The other day I found a bug in a python file I had written. I ordered a list by two attributes descending, when I really wanted to order the list by one attribute descending and the other ascending.
For reference, I started off with something similar to the following code. I'm using tuples here instead of attributes off of an object, but the premise remains.
lst = [(2, 3), (2, 2), (2, 5), (1, 6), (1, 4), (50, 1)] lst.sort(reverse=True) # if using an object the line would look similar to this lst.sort(key=lambda x: (x.first_attribute, x.second_attribute), reverse=True)
This is all fine, great, and wonderful, but I really needed to sort by the first attribute descending and the second ascending. So how do we accomplish this? We use cmp on the sort. A compare function takes 2 parameters and returns an integer. If the integer is negative, the sort knows that the first item is should be favored, if 0 it should favor neither, and if positive the second item should be favored.
lst = [(2, 3), (2, 2), (2, 5), (1, 6), (1, 4), (50, 1)] lst.sort(cmp=lambda x, y: x - y if x == y else y - x)
If you aren't familiar with lambda's they are just functions that take in parameters and no return statement is needed. Everything right of the colon is returned. So what's going on here? Well if the first values are equal and x is less than y (x-y < 0) we favor x (ascending). Otherwise we just compare y and x.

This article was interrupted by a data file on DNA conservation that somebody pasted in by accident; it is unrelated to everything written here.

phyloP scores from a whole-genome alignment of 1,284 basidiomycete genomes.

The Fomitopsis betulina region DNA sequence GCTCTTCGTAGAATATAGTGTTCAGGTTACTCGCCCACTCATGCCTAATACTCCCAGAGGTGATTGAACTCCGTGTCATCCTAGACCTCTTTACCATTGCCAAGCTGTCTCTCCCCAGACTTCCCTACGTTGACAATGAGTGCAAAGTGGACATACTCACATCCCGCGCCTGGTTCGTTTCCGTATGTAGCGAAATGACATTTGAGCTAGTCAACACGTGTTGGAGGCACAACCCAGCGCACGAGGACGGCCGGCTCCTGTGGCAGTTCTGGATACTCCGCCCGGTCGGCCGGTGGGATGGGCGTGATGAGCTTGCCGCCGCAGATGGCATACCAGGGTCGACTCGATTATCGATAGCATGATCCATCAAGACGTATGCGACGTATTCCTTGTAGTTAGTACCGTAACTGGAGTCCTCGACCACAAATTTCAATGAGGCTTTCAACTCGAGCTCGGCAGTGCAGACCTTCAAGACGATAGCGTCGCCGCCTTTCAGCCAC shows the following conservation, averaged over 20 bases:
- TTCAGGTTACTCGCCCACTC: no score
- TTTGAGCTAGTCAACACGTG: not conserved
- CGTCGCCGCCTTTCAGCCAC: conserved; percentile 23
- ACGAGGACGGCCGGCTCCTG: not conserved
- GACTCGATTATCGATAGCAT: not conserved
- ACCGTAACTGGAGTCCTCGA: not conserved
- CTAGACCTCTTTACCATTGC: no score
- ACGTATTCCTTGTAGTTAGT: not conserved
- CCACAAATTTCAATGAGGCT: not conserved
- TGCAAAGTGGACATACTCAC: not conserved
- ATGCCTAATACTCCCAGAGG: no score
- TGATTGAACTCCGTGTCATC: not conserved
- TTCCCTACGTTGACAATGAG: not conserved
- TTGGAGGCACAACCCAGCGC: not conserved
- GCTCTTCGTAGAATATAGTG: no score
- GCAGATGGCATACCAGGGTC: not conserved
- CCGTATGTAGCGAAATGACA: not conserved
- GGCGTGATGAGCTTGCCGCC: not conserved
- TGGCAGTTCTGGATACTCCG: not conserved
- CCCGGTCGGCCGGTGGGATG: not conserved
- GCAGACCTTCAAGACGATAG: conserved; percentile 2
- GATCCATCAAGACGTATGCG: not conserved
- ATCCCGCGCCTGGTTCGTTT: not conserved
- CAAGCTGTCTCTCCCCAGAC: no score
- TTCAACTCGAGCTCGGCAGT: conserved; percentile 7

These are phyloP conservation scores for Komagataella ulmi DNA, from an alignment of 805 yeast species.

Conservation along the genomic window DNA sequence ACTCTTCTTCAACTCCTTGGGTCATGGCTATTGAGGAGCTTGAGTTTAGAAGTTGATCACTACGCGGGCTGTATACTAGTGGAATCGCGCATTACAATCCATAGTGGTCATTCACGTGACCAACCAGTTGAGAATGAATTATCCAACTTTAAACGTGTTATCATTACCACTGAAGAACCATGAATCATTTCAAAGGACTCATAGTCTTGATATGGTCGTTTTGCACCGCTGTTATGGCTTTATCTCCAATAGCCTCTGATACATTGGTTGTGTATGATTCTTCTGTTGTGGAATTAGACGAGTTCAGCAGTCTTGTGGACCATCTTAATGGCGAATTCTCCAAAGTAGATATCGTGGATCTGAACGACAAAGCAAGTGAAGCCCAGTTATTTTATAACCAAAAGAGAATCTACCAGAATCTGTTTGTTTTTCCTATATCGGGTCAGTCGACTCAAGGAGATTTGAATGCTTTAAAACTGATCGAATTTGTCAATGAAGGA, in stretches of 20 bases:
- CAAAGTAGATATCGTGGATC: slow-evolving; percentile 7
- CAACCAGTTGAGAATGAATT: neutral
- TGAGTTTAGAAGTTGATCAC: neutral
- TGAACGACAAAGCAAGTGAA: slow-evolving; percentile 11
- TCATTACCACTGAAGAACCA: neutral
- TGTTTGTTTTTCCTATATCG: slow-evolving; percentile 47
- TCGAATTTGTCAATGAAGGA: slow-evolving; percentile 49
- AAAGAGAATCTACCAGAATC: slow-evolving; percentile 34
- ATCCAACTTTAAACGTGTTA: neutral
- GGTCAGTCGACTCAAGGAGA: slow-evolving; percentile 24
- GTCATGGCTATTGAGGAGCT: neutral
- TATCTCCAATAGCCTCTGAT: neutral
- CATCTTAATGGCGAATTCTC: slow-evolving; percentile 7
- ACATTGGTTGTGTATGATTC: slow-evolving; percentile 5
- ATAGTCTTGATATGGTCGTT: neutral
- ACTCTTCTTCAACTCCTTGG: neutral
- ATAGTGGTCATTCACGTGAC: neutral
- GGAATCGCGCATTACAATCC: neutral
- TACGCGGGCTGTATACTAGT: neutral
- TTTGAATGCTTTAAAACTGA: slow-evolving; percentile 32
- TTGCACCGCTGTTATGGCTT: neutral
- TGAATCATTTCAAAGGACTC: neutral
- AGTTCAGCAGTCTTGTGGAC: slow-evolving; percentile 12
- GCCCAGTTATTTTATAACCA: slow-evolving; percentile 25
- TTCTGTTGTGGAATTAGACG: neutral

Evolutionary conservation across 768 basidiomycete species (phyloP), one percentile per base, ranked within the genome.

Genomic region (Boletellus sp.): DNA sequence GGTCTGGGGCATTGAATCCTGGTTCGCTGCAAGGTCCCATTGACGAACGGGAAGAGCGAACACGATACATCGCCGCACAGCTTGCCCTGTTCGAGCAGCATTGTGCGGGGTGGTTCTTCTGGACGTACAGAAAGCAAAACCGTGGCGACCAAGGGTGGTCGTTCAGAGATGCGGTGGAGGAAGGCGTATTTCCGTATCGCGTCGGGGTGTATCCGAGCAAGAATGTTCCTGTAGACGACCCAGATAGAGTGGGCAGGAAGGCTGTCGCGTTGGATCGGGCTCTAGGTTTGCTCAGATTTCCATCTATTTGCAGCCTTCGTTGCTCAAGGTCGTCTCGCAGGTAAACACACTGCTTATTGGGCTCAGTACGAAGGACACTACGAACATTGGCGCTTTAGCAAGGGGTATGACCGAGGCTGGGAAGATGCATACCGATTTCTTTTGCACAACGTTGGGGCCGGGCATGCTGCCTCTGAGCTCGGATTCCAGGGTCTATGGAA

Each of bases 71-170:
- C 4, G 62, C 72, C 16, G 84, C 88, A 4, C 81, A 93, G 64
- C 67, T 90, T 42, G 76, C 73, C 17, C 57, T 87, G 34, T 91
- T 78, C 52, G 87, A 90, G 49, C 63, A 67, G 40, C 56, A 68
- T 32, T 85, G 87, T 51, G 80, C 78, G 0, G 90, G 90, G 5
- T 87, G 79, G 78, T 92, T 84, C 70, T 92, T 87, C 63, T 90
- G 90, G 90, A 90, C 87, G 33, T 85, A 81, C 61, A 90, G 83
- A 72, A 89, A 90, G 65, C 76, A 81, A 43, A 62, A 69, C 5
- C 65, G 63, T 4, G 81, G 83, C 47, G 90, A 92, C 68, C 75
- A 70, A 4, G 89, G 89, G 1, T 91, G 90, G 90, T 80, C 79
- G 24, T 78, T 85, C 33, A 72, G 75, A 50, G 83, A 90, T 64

What about Python 3.0? It doesn't support cmp, but don't worry there's a workaround. If you are in Python 3.2 you can utilize a method called functools.cmp_to_key(). If you are between 3.0 and 3.2, you will have to implement the method yourself. See https://docs.python.org/3/howto/sorting.html.
import functools lst = [(2, 3), (2, 2), (2, 5), (1, 6), (1, 4), (50, 1)] lst.sort(key=functools.cmp_to_key(lambda x, y: x - y if x == y else y - x))
The key variable is also available in Python 2, but there you will probably just use it as it's meant to be used: to tell what the key of your sort is.
So how would you compare strings? You should use locale.strcoll
import functools import locale lst = [("b", 3), ("b", 2), ("b", 5), ("a", 6), ("a", 4), ("z", 1)] lst.sort(key=functools.cmp_to_key(lambda x, y: x - y if x == y else locale.strcoll(y, x)))
In C# it's really easy to do this kind of thing. Linq has an OrderBy, OrderByDescending, ThenBy, and ThenByDescending methods. But even though it's not as easy to do this in python, it's not really that difficult.